Parallel processing of visual space by neighboring neurons in mouse visual cortex

Journal name:
Nature Neuroscience
Year published:
Published online


Visual cortex shows smooth retinotopic organization on the macroscopic scale, but it is unknown how receptive fields are organized at the level of neighboring neurons. This information is crucial for discriminating among models of visual cortex. We used in vivo two-photon calcium imaging to independently map ON and OFF receptive field subregions of local populations of layer 2/3 neurons in mouse visual cortex. Receptive field subregions were often precisely shared among neighboring neurons. Furthermore, large subregions seem to be assembled from multiple smaller, non-overlapping subregions of other neurons in the same local population. These experiments provide, to our knowledge, the first characterization of the diversity of receptive fields in a dense local network of visual cortex and reveal elementary units of receptive field organization. Our results suggest that a limited pool of afferent receptive fields is available to a local population of neurons and reveal new organizational principles for the neural circuitry of the mouse visual cortex.

At a glance


  1. Mapping receptive fields with population calcium imaging and sparse-noise visual stimuli.
    Figure 1: Mapping receptive fields with population calcium imaging and sparse-noise visual stimuli.

    (a,b) Presentation of sparse-noise visual stimuli (a) to a mouse during simultaneous population calcium imaging in visual cortex (b). (c) Deconvolution of the calcium signals using parameters obtained from electrophysiology to obtain estimated spike rates. Micrograph scale bars in b,c, 20 μm; vertical scale bars in c, 20% change in fluorescence, normalized to baseline (ΔF/F) (top), 1 mV (middle), 2 spikes per frame (bottom). (d) Left, the mean correlation coefficient between deconvolved calcium signals and spike rates obtained from simultaneous on-cell recordings was 0.81 ± 0.02. Right, detection reliability as a function of the number of spikes within one frame. Error bars, s.e.m. (e) Computation of a triggered average of stimulus frames, using the deconvolved calcium signals as an estimate of spike rate. Separate ON and OFF maps were generated using the white dots (top) and black dots (bottom). (f) Maps were filtered using a Gaussian kernel and z-scored using an area of the triggered average away from the RF. (g) These z-scored maps were thresholded to obtain RFs.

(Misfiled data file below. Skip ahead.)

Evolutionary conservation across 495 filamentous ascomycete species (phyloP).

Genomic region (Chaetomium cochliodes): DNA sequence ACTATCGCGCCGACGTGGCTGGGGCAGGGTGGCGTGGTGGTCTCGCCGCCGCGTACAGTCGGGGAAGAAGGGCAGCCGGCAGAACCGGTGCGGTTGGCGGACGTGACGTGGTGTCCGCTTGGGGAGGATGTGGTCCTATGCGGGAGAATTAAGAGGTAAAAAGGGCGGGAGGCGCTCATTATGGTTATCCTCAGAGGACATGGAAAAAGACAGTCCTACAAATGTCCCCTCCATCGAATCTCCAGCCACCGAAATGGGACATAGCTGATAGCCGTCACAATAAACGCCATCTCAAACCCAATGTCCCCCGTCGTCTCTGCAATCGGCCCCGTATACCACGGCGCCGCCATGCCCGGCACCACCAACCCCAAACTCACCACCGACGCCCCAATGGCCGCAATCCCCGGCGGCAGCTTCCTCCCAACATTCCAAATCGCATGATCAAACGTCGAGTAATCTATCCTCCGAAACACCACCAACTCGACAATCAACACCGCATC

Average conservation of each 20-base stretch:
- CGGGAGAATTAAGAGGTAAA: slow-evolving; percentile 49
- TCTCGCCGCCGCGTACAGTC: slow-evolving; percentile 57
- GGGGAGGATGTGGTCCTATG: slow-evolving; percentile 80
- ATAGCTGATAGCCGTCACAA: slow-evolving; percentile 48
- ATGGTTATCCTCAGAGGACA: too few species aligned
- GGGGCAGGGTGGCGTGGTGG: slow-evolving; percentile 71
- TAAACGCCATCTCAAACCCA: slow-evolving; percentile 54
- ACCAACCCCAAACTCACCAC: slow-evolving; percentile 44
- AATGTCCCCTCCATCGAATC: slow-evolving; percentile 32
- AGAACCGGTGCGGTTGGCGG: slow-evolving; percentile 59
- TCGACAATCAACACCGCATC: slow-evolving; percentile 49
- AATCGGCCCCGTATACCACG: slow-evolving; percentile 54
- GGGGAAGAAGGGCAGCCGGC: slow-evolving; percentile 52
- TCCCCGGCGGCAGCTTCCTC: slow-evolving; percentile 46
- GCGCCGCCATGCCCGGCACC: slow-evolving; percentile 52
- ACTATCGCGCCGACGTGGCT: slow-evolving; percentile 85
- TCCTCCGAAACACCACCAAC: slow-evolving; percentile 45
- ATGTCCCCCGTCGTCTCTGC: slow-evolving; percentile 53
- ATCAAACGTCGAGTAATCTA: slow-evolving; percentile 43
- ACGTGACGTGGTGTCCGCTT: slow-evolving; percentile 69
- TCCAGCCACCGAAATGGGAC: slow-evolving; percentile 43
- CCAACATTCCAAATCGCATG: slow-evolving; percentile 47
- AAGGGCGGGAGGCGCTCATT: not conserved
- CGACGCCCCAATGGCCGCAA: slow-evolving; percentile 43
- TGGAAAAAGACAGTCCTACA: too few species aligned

2. Receptive field subregions obtained with population calcium imaging.
    Figure 2: Receptive field subregions obtained with population calcium imaging.

    (a) A representative set of examples, illustrating the diversity of subregion sizes and shapes, taken from eight different neurons across three different mice. For each example subregion, the thresholded, z-scored map (left; color scale as in Fig. 1g) and the subregion outline used in subsequent analysis (right) are displayed next to each other. The third and sixth subregions are OFF subregions; the rest, ON subregions. (be) Plots of the distributions of various geometric parameters for all subregions mapped (n = 228 subregions in six mice). (b) The half short axis length. (c) Half long axis length. (d) Aspect ratio of elliptical fits to observed subregions. (e) Distribution of areas of RF subregions. Arrows indicate the mean of each histogram.

  3. Pairwise subregion overlaps are higher than expected for random positioning.